Calligraphy Meditative Movement
The art of calligraphy began near the Yellow River basin 8,000 years ago with the creation of Chinese characters. Without modern technology in ancient times, “Sound couldn’t travel to another place and couldn’t remain, so writings came into being to act as the track of meaning and sound.” However, instead of characters, the first calligraphies were pictures-like symbols.
The “Calligraphy Meditative Movement” is a unique practice which can be best understood as a combination of meditation and Qi Gong. Therefore, the healing
effect on the mind and body can be quite profound and it is a new style of meditation where mindfulness is achieved by combination of movement and focus on Chinese Calligraphy. The ancient art of Chinese calligraphy has long been a revered practice for cultivating the life force of energy (qi), well-being, and happiness and an esteemed path to wisdom. “Calligraphy Meditative Movement” is a gentle form of exercise that engages your entire body and musculoskeletal system. It uses slow, graceful movements while focusing your intention on balancing.
The meditative state created when practicing Calligraphy Movement helps to explain its broad benefits. When you meditate, your brain cells develop new connections. The brain’s physical structure actually changes, resulting in better cognitive skills, such as learning and memory. The longer you practice meditation, the more enduring the changes. Using brain-imaging technology, scientists have found that the act of meditating also engages the frontal lobe connections that directly influence the brain’s limbic system, which controls emotions.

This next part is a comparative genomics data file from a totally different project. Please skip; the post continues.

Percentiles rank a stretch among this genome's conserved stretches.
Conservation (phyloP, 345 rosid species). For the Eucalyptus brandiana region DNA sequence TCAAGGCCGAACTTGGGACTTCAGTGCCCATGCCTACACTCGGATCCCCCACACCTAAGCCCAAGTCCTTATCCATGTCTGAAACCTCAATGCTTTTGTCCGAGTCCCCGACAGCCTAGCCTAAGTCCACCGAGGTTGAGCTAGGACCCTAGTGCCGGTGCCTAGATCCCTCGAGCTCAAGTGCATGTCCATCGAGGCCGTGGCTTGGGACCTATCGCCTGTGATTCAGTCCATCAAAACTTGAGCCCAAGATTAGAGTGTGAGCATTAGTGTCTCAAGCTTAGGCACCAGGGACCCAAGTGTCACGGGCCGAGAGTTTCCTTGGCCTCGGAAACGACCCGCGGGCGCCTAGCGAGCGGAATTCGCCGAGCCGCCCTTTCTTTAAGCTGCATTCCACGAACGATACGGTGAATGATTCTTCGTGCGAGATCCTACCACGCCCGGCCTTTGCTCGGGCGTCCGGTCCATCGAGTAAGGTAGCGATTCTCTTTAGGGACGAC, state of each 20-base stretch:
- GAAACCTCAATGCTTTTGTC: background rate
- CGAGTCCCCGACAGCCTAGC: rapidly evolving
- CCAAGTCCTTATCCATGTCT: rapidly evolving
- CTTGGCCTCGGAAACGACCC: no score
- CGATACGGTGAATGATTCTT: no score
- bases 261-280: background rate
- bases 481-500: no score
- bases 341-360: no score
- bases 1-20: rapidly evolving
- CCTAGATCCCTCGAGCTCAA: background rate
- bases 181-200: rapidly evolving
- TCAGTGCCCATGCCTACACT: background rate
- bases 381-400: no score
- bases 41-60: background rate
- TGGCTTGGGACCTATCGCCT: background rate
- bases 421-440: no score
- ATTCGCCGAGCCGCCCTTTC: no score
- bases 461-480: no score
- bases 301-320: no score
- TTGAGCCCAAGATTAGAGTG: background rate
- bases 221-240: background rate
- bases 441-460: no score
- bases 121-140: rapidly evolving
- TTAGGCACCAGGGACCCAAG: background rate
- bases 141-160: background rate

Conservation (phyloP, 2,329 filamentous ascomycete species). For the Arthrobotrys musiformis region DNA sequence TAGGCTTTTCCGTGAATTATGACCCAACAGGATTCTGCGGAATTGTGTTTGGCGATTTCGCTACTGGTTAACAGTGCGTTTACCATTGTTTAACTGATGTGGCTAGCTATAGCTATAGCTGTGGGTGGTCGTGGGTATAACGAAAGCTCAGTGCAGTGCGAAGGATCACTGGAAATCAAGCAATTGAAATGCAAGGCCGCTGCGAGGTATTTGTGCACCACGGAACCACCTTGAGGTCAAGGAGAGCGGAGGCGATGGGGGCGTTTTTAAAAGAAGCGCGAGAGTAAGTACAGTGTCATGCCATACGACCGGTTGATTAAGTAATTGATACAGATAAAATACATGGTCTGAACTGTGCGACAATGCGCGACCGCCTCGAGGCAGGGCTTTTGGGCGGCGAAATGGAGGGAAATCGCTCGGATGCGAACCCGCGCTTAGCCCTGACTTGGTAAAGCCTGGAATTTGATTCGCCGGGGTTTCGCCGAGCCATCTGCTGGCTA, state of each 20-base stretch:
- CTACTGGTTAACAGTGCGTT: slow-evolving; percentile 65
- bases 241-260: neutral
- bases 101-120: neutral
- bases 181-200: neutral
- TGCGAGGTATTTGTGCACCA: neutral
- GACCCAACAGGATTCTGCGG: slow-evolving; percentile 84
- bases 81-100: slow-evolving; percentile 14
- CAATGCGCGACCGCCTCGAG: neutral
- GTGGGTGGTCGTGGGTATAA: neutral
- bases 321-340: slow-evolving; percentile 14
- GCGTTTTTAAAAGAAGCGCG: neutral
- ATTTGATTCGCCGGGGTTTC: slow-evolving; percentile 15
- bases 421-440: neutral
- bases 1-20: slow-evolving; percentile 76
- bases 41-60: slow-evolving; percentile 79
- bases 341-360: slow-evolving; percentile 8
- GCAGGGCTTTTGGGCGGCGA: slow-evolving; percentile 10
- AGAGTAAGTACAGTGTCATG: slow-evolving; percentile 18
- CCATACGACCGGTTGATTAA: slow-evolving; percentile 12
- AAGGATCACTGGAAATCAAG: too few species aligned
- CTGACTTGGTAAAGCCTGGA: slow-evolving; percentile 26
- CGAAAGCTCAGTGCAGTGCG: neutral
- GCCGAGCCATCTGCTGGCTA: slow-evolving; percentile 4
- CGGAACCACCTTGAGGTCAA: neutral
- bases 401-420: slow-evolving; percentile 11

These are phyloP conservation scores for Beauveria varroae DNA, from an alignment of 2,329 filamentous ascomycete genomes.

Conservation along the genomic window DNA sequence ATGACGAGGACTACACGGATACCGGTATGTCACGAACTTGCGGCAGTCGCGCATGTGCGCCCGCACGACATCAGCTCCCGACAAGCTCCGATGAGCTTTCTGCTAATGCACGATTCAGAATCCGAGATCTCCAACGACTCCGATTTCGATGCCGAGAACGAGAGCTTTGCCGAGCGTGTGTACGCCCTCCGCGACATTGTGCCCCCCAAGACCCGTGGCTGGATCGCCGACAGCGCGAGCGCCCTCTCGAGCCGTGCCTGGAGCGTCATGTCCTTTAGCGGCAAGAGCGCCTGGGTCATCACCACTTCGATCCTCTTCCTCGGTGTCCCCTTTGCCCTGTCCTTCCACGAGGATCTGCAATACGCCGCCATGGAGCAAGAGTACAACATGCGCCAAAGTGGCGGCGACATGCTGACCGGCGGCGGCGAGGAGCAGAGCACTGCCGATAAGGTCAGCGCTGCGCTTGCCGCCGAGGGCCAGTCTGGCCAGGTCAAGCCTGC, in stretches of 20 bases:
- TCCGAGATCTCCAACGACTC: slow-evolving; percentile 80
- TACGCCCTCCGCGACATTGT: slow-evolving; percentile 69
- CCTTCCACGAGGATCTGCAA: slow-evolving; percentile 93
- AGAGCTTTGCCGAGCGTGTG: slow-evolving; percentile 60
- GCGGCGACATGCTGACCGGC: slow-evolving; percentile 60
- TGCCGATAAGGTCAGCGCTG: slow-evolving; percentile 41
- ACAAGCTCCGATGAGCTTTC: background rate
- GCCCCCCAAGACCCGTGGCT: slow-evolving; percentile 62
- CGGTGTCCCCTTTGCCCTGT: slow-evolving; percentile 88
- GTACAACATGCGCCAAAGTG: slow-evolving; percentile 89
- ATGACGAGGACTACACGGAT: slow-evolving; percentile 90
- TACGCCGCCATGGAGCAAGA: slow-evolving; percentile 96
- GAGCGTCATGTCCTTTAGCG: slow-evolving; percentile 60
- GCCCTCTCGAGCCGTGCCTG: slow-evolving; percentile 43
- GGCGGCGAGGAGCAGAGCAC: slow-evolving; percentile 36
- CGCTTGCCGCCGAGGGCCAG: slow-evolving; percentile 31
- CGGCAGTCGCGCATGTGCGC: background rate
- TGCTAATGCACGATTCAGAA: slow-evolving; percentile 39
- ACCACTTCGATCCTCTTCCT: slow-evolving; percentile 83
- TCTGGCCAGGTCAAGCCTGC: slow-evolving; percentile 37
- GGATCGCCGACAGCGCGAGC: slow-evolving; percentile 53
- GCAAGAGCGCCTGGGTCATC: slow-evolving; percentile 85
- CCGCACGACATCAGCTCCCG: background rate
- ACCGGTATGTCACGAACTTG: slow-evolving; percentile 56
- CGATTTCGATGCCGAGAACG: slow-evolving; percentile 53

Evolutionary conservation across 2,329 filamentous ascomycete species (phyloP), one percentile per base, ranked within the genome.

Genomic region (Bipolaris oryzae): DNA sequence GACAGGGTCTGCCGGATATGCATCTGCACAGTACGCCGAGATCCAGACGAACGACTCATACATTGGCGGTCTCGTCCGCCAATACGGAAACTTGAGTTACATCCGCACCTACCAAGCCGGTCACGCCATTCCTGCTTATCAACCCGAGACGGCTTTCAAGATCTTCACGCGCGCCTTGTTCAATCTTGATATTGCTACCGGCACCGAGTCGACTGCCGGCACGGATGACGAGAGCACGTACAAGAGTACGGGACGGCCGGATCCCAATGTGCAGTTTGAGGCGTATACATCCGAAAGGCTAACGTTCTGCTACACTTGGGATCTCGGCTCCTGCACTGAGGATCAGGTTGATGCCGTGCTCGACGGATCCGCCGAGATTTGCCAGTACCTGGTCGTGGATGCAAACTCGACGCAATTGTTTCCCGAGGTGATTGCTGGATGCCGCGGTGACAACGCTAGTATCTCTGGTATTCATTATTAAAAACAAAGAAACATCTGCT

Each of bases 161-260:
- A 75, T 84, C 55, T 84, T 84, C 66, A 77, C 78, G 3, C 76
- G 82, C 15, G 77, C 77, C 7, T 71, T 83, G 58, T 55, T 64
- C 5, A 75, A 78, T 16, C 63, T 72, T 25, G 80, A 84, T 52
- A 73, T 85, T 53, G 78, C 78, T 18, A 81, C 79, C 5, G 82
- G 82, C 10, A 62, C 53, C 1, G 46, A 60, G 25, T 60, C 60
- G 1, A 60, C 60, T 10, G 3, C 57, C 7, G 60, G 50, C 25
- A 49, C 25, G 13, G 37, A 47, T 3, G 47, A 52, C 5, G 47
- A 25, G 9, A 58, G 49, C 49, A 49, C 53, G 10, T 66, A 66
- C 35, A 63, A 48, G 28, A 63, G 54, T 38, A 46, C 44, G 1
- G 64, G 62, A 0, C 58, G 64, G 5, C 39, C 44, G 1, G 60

These changes in brain activity and, over time, even brain structure enable you to better manage and handle negative emotions such as:
The first study to show these alterations was published in the “NeuroReport” journal in 2005. Researchers used MRI scans to compare the brains of long-time meditators, who had practiced an average of nine years, to those of people who did not engage in meditation. The findings showed that people who meditated had a thicker cerebral cortex -- the area of the brain responsible for information processing -- and were able to better handle negative emotions than those who did not meditate.
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